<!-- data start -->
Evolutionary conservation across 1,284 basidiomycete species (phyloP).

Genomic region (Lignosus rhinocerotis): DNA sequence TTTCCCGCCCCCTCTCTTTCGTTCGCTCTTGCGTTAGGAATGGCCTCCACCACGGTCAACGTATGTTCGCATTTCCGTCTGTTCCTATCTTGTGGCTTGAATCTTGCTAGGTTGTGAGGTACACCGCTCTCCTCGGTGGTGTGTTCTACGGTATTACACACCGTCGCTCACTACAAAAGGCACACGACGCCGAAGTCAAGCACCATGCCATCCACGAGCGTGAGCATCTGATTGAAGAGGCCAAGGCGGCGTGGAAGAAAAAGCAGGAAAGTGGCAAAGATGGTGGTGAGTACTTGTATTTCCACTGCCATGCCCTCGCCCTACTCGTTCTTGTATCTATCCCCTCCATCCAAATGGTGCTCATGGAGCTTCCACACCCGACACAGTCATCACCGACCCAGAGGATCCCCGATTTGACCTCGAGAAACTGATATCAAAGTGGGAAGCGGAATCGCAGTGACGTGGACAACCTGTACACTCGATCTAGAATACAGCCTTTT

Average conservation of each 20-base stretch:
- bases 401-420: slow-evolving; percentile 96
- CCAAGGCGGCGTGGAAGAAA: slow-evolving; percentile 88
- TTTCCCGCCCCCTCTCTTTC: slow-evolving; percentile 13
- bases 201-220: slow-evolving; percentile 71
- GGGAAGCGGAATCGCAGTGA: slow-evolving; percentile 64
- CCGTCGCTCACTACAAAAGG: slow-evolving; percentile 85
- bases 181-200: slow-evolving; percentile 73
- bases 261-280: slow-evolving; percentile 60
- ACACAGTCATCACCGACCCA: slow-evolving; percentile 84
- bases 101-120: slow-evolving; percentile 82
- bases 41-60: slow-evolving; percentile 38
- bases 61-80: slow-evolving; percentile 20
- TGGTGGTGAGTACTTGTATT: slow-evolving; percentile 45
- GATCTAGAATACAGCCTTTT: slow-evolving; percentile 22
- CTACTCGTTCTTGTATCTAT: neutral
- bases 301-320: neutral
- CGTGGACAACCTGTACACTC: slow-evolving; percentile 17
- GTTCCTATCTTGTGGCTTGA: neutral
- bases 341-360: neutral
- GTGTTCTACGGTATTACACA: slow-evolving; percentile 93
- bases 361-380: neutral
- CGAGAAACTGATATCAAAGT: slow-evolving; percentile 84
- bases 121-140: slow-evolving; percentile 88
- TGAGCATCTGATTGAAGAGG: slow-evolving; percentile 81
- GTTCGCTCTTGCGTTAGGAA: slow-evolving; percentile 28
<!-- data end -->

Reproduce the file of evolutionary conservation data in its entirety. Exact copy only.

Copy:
Evolutionary conservation across 1,284 basidiomycete species (phyloP).

Genomic region (Lignosus rhinocerotis): DNA sequence TTTCCCGCCCCCTCTCTTTCGTTCGCTCTTGCGTTAGGAATGGCCTCCACCACGGTCAACGTATGTTCGCATTTCCGTCTGTTCCTATCTTGTGGCTTGAATCTTGCTAGGTTGTGAGGTACACCGCTCTCCTCGGTGGTGTGTTCTACGGTATTACACACCGTCGCTCACTACAAAAGGCACACGACGCCGAAGTCAAGCACCATGCCATCCACGAGCGTGAGCATCTGATTGAAGAGGCCAAGGCGGCGTGGAAGAAAAAGCAGGAAAGTGGCAAAGATGGTGGTGAGTACTTGTATTTCCACTGCCATGCCCTCGCCCTACTCGTTCTTGTATCTATCCCCTCCATCCAAATGGTGCTCATGGAGCTTCCACACCCGACACAGTCATCACCGACCCAGAGGATCCCCGATTTGACCTCGAGAAACTGATATCAAAGTGGGAAGCGGAATCGCAGTGACGTGGACAACCTGTACACTCGATCTAGAATACAGCCTTTT

Average conservation of each 20-base stretch:
- bases 401-420: slow-evolving; percentile 96
- CCAAGGCGGCGTGGAAGAAA: slow-evolving; percentile 88
- TTTCCCGCCCCCTCTCTTTC: slow-evolving; percentile 13
- bases 201-220: slow-evolving; percentile 71
- GGGAAGCGGAATCGCAGTGA: slow-evolving; percentile 64
- CCGTCGCTCACTACAAAAGG: slow-evolving; percentile 85
- bases 181-200: slow-evolving; percentile 73
- bases 261-280: slow-evolving; percentile 60
- ACACAGTCATCACCGACCCA: slow-evolving; percentile 84
- bases 101-120: slow-evolving; percentile 82
- bases 41-60: slow-evolving; percentile 38
- bases 61-80: slow-evolving; percentile 20
- TGGTGGTGAGTACTTGTATT: slow-evolving; percentile 45
- GATCTAGAATACAGCCTTTT: slow-evolving; percentile 22
- CTACTCGTTCTTGTATCTAT: neutral
- bases 301-320: neutral
- CGTGGACAACCTGTACACTC: slow-evolving; percentile 17
- GTTCCTATCTTGTGGCTTGA: neutral
- bases 341-360: neutral
- GTGTTCTACGGTATTACACA: slow-evolving; percentile 93
- bases 361-380: neutral
- CGAGAAACTGATATCAAAGT: slow-evolving; percentile 84
- bases 121-140: slow-evolving; percentile 88
- TGAGCATCTGATTGAAGAGG: slow-evolving; percentile 81
- GTTCGCTCTTGCGTTAGGAA: slow-evolving; percentile 28